Sicilia (Sicily) was the birthplace of the original Godfather, Don Vito Corleone; its shores harbored his son, Michael Corleone and recently the island hosted Don Greggorio and his small family. My only disappointment in visiting Sicily was that my wife, Jen wouldn’t let me wear a white suit and hat while walking around passing out fruit like I was Don Vito himself. Oh well, there’s always next time…
I was so excited to visit Sicily because I’ve wanted to see this unique part of the country for as long as I can remember. This region of Italy is so far south from where we live that I wasn’t sure if we would ever get the opportunity to explore the island while living here. Sicily boasts a plethora of interesting facts that I couldn’t begin to detail in a single post. However, perhaps the most interesting few points are that the island is the largest in the Mediterranean, archeological evidence dates human inhabitants are far back as 8,000 BC and the terrain has changed hands dozens of times (from Greek to Byzantine to Roman and all over again and again).
While the capital city of Palermo is the largest and most populous on the island, Catania is another popular tourist destination and the port city that received us on our visit. The city also bore nostalgic significance – Catania was the birthplace and home of Jen’s bisnonna (great-grandmother), Rapisardi. Even though there is plenty to do in Catania, we decided to take the hour-long train ride up the coast to Taormina. We were not the first to make this journey – Taormina has been one of the most popular tourist destinations in Sicily since the early 19th century. However, we came at a particularly interesting time. The infamous Mount Etna had just erupted a couple of days before our arrival and evidence of the black soot was everywhere.
The rapid expansion of Taormina is believed to have begun around 345 BC. It originally started as part of the Greek empire before falling into the hands of the Romans. Today, the city remains high atop the ridges of the coastline, commanding a beautiful (and strategic) view of the sea. Before we could walk her ancient streets, we had to ascend the long and winding roads from the train station. We secured ourselves a cab and helped some other non-Italian speaking tourists get cabs of their own. Since there were more people than cabs, I offered to share our cab with a German couple. I arranged a pick-up time with the same cab driver at a discounted rate. Not only did we get to split the fare, but we got a discount by giving the same guy round-trip business. I’m always happy to find good travel deals!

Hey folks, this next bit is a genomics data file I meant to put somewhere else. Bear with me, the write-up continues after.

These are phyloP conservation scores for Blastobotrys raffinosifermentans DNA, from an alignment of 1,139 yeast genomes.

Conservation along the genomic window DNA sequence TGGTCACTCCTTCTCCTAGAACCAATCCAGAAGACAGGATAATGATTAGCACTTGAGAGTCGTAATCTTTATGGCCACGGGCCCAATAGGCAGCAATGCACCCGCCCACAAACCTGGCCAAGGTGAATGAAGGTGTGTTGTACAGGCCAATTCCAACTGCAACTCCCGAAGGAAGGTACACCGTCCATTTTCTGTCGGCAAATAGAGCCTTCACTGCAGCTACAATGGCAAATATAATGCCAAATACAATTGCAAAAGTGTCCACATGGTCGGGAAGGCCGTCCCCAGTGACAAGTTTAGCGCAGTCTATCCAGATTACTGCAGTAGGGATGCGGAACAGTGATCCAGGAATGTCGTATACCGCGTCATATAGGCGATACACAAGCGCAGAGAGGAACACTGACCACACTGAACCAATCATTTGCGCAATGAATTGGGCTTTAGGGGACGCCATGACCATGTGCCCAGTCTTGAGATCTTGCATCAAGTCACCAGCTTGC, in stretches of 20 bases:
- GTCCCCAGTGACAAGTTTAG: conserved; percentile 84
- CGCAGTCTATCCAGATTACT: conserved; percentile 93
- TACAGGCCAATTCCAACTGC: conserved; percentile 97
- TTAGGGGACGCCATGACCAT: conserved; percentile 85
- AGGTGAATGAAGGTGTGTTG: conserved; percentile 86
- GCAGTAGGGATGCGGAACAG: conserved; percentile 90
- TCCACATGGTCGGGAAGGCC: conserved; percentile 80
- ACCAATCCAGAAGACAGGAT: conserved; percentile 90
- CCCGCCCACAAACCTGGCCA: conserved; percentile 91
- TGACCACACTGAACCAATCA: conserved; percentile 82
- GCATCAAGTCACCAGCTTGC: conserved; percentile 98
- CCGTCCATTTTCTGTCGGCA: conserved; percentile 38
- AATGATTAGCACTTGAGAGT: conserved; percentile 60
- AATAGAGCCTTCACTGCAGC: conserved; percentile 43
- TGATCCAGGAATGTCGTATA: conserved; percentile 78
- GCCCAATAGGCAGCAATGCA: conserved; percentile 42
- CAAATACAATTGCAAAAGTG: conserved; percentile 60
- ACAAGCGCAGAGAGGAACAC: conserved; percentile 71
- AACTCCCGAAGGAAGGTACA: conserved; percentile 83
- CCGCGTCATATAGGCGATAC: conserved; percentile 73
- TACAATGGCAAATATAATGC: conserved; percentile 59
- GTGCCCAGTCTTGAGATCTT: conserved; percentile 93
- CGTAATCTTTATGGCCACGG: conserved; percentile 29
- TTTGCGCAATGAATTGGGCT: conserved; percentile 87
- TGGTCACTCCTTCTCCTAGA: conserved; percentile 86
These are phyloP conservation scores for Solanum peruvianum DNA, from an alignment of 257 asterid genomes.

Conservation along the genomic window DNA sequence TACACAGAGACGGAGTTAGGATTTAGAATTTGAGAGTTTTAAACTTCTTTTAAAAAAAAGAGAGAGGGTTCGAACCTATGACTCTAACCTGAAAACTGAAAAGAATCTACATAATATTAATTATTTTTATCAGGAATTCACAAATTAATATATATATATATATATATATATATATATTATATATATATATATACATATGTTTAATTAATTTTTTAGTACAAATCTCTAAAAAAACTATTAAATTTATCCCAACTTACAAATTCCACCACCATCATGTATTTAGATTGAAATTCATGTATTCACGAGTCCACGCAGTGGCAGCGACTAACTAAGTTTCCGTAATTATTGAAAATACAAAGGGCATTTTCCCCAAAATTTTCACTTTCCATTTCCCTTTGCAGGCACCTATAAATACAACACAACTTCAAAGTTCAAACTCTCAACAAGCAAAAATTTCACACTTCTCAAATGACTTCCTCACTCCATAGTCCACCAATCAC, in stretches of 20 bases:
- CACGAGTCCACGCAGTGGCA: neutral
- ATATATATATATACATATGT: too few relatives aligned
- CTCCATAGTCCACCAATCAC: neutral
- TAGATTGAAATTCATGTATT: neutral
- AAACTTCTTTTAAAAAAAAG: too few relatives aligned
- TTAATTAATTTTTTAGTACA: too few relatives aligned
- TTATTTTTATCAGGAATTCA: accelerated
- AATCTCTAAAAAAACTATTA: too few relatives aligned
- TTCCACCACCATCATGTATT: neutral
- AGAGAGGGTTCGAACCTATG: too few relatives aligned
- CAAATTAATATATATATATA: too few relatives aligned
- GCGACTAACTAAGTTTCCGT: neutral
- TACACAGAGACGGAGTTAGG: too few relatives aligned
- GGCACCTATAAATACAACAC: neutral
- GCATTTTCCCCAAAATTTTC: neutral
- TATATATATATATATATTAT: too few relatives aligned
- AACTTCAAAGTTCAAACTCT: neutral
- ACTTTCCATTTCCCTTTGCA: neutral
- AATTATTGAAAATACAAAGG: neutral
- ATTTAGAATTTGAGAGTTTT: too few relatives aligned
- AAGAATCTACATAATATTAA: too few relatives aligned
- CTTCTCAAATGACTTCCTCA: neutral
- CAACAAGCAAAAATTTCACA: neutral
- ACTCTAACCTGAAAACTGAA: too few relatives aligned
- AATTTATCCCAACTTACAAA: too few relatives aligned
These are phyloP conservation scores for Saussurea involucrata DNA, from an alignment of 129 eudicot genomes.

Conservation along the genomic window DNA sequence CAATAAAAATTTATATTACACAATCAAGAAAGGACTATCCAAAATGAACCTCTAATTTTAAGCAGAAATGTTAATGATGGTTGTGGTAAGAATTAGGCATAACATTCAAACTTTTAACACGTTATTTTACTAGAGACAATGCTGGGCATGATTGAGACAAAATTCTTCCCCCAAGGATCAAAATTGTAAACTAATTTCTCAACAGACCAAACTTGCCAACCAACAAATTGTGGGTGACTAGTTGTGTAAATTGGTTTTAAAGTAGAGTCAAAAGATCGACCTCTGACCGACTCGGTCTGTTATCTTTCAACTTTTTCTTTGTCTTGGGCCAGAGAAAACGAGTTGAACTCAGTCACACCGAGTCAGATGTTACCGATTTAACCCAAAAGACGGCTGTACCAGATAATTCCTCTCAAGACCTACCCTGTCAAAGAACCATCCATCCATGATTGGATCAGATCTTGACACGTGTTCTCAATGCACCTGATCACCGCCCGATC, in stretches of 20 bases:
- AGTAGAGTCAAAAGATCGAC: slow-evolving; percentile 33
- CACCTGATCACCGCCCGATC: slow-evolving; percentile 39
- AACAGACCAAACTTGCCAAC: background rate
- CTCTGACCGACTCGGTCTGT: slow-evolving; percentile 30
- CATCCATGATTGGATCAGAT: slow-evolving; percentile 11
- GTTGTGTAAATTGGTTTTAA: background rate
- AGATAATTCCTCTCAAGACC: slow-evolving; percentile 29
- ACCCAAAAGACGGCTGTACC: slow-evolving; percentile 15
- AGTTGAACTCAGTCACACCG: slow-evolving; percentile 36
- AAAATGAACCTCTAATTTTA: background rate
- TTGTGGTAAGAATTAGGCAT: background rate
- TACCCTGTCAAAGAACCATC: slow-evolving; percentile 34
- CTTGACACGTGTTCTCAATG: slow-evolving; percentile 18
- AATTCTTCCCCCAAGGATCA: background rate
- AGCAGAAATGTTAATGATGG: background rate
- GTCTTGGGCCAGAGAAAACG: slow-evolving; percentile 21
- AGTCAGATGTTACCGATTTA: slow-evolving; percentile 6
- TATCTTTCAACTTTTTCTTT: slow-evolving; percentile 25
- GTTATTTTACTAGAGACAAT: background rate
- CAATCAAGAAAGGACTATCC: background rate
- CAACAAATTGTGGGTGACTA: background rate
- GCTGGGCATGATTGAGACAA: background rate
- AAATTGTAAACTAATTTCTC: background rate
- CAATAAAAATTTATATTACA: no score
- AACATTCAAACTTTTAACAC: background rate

Upon arriving in Taormina, we spent some time walking around, soaking up the lovely street scenes. Eventually, we wound our way to the Teatro Antico di Taormina (Ancient Theatre of Taormina). The amphitheater is a fine example of Greek engineering that dates to the seventh century BC. What is most fascinating about this theatre (apart from its spectacular position overtop the Mediterranean) is that the use of brick in its composition hint at Roman construction (an era much later than the seventh century BC). But the design is that of ancient Greece. This architectural style in combination with other archeological elements has unfurled the prevailing theory that the Romans rebuilt the amphitheater overtop an existing Greek theatre. Today, the preservation of this ancient wonder is truly remarkable.
After quite a bit of time exploring the amphitheater, we strolled through the city streets, marveling at the beauty behind each turn. However, we had more on our minds than just lollygagging. We were bound and determined to try arancini, which are essentially balls of fried rice. Of course, there is oh so much more to it than just that! This local Sicilian treat dates all the way back to the 10th century. The perfectly fried balls of heaven are often times stuffed with ragu, pancetta, cheese or other treats. We got a simple variation, just risotto fried lightly beneath breadcrumbs – we couldn’t be happier with our decision. I’ve included a link to a recipe HERE, although we haven’t tried to make them ourselves yet. We’ve since eaten arancini in other parts of Italy – but it’s never quite as good as it was that day in Sicily.
We took our final walk through Taormina and back toward our departing ship. We had one last port to round out our time at sea – a day in the historic city of Naples.